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Posts Tagged ‘John James Audubon’

blossomBlossom Street is a street in Downtown Buffalo that runs between East Huron Street and Broadway.  It is cut in half by Hersee Alley.  It functions mainly as an alley for buildings along Ellicott and Oak Streets these days, but it is still designated as a street by the City of Buffalo.  Buildings along the street have windows and doorway entrances that once looked out onto Blossom Street, but are now bricked over.

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Street sign that has seen better days

 

20200301_154105It is not named for flowers, but for Ira Allen Blossom.  Mr. Blossom served as right hand man to Joseph Ellicott. Mr. Blossom’s family were pioneers in Monmouth, Maine, where Ira was born in 1789.  In his 20s, Ira moved to Meadville Pennsylvania for work.  When he was 26, he came to Buffalo as Joseph Ellicott’s assistant.

Mr. Blossom started as Joseph Ellicott’saide in 1821 and was later a Subagent for the Holland Land Company following Joseph’s resignation.  Mr. Blossom was connected to the Holland Land Company until the company was sold to the Farmer’s Loan & Trust Company in the 1840s.  He was then appointed receiver of the Buffalo branch of the United States Bank.  He was also made receiver of the Commercial Bank.  While working for the Holland Land Company and the banks, he was known for being lenient with giving credit to promising young men to start their businesses.  A number of businessmen in Buffalo attributed much of their success to Mr. Blossom’s confidence in them and expressing his confidence through credit.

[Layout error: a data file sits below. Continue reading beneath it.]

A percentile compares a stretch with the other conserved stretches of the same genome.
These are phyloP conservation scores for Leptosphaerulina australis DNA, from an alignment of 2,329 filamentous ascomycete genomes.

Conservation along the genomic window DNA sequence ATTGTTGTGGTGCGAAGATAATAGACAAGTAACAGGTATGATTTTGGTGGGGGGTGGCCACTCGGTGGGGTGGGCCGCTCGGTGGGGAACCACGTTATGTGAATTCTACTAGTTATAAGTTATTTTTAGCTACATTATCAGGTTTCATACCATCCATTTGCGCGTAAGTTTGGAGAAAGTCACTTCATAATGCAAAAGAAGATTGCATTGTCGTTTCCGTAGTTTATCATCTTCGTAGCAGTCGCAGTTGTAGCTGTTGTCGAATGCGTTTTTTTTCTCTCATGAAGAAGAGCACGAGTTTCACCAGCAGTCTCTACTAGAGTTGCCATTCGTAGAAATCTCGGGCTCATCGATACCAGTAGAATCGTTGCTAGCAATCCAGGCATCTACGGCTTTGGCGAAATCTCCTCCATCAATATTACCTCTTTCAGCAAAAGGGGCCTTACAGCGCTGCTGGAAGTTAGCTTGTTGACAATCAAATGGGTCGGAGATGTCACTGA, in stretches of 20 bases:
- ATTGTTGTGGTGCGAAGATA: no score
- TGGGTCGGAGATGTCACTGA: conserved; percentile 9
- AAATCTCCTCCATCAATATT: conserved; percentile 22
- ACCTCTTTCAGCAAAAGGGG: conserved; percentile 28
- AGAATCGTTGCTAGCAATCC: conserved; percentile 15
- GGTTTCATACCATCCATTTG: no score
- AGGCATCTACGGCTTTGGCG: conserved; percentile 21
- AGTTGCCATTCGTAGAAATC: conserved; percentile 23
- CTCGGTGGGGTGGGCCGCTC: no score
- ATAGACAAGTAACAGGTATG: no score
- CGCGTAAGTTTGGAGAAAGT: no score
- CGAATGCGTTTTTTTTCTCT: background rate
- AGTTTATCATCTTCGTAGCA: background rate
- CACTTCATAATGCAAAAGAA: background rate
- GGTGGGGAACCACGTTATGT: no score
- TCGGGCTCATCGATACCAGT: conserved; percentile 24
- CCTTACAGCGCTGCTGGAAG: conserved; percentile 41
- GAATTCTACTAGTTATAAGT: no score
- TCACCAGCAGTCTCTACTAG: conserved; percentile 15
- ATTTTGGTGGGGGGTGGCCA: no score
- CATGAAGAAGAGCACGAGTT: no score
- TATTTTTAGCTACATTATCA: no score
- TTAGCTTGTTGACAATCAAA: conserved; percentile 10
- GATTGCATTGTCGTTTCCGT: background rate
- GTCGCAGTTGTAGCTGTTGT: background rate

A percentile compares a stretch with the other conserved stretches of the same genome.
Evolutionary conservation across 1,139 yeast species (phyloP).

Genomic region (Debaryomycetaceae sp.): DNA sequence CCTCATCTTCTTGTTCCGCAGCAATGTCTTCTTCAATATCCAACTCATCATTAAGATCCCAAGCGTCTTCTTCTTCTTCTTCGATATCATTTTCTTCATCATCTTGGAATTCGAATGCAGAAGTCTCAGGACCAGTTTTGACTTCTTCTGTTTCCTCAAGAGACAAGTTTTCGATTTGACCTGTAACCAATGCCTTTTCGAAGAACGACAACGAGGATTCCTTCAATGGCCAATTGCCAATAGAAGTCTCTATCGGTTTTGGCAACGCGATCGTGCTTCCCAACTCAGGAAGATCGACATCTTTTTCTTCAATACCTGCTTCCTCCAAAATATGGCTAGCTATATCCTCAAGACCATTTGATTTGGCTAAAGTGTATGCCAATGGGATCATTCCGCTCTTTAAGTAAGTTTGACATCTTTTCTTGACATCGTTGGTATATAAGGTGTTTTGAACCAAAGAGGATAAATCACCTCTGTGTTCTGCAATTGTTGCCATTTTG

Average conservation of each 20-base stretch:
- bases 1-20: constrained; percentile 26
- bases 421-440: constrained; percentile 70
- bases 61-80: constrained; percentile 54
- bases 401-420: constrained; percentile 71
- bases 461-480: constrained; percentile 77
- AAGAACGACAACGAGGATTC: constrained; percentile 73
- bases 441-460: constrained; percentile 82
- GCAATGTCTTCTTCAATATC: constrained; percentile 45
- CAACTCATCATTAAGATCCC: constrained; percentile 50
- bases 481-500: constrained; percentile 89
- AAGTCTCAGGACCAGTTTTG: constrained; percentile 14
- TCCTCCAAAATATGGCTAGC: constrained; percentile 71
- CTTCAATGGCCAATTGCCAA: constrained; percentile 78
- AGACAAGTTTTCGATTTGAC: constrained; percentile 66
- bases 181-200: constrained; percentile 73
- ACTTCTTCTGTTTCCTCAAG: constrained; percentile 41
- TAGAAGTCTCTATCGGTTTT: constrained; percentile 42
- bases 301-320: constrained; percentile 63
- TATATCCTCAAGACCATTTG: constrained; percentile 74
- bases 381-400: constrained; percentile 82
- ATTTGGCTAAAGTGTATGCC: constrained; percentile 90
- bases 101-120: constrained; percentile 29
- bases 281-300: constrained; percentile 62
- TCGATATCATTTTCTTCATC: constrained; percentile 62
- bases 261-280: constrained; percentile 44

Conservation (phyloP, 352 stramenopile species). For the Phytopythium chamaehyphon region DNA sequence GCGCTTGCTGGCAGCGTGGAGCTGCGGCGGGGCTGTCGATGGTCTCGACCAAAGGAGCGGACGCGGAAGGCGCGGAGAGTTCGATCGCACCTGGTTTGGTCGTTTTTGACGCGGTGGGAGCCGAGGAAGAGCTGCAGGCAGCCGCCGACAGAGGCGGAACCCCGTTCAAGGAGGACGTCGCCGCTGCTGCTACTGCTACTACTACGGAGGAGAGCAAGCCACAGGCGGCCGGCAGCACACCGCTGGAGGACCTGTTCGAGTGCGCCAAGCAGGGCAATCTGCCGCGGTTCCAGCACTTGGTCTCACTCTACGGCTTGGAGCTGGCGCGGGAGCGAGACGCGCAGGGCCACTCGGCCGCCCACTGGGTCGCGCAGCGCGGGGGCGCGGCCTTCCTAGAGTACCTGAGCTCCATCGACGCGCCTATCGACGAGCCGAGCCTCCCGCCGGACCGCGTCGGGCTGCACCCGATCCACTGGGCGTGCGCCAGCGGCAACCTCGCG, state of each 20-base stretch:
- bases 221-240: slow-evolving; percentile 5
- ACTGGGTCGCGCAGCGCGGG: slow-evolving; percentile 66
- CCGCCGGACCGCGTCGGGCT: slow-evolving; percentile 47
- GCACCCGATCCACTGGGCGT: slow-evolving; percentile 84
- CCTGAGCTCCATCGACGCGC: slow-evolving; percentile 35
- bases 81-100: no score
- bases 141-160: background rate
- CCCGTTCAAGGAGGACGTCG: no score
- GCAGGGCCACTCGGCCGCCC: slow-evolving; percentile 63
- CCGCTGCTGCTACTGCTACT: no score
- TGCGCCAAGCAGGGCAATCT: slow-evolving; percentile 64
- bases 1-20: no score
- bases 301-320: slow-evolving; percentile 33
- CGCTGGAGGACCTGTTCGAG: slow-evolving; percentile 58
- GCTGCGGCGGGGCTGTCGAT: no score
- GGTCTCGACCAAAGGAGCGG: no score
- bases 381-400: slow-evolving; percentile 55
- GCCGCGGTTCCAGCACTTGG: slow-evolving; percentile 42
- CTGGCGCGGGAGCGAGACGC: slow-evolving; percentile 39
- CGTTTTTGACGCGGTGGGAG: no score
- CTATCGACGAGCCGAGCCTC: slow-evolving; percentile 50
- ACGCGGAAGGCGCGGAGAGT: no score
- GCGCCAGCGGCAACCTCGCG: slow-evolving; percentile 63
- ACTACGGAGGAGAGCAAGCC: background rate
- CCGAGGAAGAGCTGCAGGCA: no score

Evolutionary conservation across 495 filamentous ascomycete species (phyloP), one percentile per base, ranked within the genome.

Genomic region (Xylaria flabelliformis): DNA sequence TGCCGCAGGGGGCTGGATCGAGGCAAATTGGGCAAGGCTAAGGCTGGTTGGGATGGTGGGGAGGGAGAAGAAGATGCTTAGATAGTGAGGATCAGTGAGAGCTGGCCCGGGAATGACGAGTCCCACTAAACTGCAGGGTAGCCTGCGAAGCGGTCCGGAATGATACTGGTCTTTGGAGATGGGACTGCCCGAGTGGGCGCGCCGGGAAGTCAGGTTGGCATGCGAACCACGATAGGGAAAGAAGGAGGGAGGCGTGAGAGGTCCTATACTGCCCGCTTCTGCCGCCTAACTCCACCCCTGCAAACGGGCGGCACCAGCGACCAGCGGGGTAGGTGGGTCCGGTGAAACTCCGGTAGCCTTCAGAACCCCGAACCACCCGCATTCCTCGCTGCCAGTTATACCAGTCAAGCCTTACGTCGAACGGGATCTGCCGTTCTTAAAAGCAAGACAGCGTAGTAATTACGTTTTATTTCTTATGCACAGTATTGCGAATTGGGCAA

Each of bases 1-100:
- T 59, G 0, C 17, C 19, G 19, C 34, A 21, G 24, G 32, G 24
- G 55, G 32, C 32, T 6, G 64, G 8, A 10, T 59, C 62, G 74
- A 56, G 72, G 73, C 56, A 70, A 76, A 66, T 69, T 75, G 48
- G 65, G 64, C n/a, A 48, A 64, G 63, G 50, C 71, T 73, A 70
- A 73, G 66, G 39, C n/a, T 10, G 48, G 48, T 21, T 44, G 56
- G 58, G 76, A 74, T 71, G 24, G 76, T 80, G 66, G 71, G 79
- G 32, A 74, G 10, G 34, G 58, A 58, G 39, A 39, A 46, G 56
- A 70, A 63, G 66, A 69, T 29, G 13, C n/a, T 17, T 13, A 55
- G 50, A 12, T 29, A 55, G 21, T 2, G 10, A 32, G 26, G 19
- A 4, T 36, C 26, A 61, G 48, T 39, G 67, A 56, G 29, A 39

Mr. Blossom partnered with Mr.Lewis Allen to lease what is now the site of the Ellicott Square Building.  In May, 1829, they secured a 63 year lease for the property bounded by Main, North Division, Washington and Swan Streets.  They were able to get the lease at a bargain.  This land had been set aside for Joseph Ellicott by the Holland Land Company in 1816 to build his home, but the Village Trustees interfered and straightened the path of Main Street.  Joseph was disgusted and gave the land to Joseph Ellicott the younger, his nephew.  For the first 21 years, they paid only $700 ($16,000 in today’s dollars) per year, for the second 21 years $850 ($19,000) a year, and for the third 21 years, they paid $1,000 ($23,000) a year.

It was written of Mr. Blossom and Mr. Allen at the time, “the magnitude of their enterprise frightened every conservative in town.” They saw the potential of the site and built a block of fourteen 2-story buildings on the site.  The first legitimate theater in Buffalo was built on the site in 1835.  This theater, William Duffy’s Theater, was on South Division Street between the alley at Washington Street.  It burned down in the 1840s.  The Young Men’s Association (which became the Buffalo Public Library) leased and occupied the upper part of the Theater building.  Reverend Cicero Stevens Hawkins worshiped in the theater in the late 1830s with a group of Episcopalians.  These worshipers later formed Trinity Church, on Delaware Avenue.  Other buildings on the site were filled with businesses as well.

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Buildings located at what is now the Ellicott Square Building

Mr. Blossom and Mr. Allen’s lease on the Ellicott Square ran out in 1892, after both men had died.  On March 1, 1893, the properties were all purchased by the Ellicott Square Company for a fee of $1,080,000 (about $33,583,730 today).   By 1895, when they were planning to construct the Ellicott Square Building, the buildings on this property were described as “the sorriest exhibit of business buildings in the city.”  The planned Ellicott Square Building was expected to cost 2 Million to construct.